Wheat Rises on China Demand for U.S. Grain; Corn, Soybeans Fall
Wheat rose for the third straight session, heading for the longest rally in a month, on signs of improving demand for inventories from the U.S., the world’s biggest exporter. Corn and soybeans fell.
Exporters sold 120,000 metric tons of soft-red winter wheat, grown in the eastern Midwest and used in pastries and animal feed, to China for delivery in the 12 months that began June 1, the U.S. Department of Agriculture said in a statement today. On July 3, the USDA announced a sale of 360,000 tons of wheat to China.
“China’s always been the big player in soybean markets, and now they’re in buying wheat,” Jamey Kohake, a broker and branch manager at Paragon Investments in Silver Lake, Kansas, said in a telephone interview.
Wheat futures for September delivery climbed 0.1 percent to $6.6575 a bushel at 9:17 a.m. on the Chicago Board of Trade. A gain today would mark the longest rally since June 4. The price through July 3 dropped 15 percent this year on speculation that world production would increase. The market was closed yesterday for the Independence Day holiday.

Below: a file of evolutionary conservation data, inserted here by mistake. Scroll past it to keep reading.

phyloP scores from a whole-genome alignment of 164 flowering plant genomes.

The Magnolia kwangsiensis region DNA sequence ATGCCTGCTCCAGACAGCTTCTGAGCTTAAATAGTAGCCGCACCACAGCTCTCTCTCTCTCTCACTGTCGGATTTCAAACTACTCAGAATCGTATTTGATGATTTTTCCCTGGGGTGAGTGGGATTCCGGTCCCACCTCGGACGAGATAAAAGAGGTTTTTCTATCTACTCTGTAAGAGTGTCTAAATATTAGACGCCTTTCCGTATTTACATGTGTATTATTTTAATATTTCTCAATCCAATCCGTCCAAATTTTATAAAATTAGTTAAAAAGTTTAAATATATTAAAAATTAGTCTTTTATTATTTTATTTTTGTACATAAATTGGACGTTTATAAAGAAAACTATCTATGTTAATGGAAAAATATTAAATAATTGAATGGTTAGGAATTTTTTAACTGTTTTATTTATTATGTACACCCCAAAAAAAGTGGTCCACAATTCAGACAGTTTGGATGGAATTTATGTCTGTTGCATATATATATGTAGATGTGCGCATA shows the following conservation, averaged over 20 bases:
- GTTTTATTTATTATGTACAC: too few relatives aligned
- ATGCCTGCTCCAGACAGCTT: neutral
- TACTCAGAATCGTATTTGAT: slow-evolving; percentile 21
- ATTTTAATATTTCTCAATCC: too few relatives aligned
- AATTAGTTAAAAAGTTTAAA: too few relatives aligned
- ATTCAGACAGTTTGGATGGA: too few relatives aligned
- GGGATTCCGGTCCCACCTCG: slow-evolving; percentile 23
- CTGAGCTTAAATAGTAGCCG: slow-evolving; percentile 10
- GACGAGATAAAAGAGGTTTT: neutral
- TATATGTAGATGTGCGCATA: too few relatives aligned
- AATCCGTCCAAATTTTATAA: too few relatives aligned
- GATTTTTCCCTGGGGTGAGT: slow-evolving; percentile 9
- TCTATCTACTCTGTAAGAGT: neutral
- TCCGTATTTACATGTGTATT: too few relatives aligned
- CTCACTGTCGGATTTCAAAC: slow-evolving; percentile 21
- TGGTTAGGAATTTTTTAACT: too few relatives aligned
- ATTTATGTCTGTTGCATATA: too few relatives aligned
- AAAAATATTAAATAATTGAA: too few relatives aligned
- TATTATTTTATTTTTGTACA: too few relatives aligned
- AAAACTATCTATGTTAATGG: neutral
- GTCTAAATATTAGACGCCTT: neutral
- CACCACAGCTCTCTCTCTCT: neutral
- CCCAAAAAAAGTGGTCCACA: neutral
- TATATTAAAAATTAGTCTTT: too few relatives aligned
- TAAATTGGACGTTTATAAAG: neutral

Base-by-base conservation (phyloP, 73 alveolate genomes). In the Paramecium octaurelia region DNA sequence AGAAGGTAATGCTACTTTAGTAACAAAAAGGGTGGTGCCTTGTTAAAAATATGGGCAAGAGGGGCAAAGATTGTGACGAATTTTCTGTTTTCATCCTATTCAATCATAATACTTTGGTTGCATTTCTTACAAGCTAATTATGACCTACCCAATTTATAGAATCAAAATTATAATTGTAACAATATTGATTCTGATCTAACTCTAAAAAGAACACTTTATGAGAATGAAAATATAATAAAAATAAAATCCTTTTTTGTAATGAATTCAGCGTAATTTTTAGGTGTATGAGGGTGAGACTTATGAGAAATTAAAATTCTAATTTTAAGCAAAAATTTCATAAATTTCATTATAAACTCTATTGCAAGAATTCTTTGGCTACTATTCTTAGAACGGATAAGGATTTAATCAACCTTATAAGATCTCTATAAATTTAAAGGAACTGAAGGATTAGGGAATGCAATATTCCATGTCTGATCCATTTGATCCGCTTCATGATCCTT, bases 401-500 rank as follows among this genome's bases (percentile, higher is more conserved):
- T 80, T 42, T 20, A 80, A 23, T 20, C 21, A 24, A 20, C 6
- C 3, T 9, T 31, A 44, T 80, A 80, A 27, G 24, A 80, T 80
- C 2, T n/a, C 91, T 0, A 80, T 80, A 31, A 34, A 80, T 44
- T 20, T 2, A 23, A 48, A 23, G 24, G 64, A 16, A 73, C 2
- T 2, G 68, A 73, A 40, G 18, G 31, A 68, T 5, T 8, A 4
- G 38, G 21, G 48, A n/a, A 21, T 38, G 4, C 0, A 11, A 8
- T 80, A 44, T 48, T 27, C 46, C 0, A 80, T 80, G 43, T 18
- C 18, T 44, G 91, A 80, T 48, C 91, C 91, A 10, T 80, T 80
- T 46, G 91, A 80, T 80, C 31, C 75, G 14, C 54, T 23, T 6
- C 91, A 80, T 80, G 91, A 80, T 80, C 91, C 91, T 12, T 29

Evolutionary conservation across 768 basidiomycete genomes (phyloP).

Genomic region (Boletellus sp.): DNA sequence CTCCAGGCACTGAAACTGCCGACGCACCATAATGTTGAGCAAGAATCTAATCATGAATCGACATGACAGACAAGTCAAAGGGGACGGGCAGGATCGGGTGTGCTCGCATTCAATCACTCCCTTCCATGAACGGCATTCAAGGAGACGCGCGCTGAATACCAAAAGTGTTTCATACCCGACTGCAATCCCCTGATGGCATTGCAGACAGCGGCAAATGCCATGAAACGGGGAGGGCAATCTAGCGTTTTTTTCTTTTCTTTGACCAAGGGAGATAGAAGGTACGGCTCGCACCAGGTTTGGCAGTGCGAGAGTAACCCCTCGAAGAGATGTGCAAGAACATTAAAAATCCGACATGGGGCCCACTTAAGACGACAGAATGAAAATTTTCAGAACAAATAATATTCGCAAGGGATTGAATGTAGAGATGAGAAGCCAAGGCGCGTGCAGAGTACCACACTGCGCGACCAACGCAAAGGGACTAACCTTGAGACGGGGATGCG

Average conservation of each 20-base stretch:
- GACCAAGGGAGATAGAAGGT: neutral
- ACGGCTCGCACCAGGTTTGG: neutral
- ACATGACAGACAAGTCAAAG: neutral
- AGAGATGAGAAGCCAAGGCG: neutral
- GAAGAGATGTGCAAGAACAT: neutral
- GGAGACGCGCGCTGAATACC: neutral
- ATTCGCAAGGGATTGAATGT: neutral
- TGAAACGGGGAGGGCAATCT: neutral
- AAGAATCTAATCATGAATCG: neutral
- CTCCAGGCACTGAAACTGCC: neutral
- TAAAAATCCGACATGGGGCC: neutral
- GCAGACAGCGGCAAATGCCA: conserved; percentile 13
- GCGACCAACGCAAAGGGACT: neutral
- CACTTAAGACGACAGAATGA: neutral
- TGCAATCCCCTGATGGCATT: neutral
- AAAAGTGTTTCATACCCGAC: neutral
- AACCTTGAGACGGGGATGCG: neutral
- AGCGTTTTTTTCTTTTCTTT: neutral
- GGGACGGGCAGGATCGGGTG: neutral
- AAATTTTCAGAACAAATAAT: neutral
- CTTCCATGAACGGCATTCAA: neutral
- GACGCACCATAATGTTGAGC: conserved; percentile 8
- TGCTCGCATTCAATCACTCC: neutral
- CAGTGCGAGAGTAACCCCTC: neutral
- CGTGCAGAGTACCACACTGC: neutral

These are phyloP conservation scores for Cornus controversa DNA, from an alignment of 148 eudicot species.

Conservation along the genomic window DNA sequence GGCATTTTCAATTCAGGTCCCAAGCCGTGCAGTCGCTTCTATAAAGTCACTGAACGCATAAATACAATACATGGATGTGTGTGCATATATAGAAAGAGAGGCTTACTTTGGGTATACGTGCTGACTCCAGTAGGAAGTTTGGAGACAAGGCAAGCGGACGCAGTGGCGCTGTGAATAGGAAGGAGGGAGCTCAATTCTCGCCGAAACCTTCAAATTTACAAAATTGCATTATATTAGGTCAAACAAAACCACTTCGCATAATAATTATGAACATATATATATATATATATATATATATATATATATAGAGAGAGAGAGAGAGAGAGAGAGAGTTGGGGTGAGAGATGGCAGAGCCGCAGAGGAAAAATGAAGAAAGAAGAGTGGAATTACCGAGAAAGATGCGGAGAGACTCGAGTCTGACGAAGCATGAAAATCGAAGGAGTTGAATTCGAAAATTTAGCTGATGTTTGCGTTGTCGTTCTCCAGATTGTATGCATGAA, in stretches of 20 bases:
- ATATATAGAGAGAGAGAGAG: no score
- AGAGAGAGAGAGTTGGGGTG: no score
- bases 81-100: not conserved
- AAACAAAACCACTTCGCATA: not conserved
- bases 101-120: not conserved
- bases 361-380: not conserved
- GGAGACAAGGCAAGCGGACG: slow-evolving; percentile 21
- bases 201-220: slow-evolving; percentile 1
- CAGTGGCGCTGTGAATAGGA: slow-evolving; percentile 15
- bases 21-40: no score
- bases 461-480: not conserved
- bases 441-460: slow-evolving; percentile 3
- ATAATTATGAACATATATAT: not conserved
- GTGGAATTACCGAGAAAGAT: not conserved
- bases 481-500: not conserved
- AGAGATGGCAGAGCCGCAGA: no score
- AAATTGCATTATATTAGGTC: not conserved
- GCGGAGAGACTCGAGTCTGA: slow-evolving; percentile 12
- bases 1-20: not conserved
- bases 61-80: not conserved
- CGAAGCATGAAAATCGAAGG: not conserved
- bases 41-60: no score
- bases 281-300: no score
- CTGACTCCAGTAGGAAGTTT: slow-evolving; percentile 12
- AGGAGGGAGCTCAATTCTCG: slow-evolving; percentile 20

Corn futures for December delivery fell 1.1 percent to $4.9725 a bushel in Chicago. The contract through July 3 was down 16 percent in 2013 on speculation that global growers will produce a record crop. Soybean futures for November delivery slid 0.4 percent to $12.46 a bushel on the CBOT.
Hot, dry weather is expected in the U.S. Midwest for the next six to 10 days, benefiting some corn and soybean plants that are behind normal development for this time of year because of cool, wet conditions, according to forecaster DTN. As much as six times the normal amount of rain has fallen in the past 30 days in parts of Iowa, Illinois and Indiana, National Weather Service data show.
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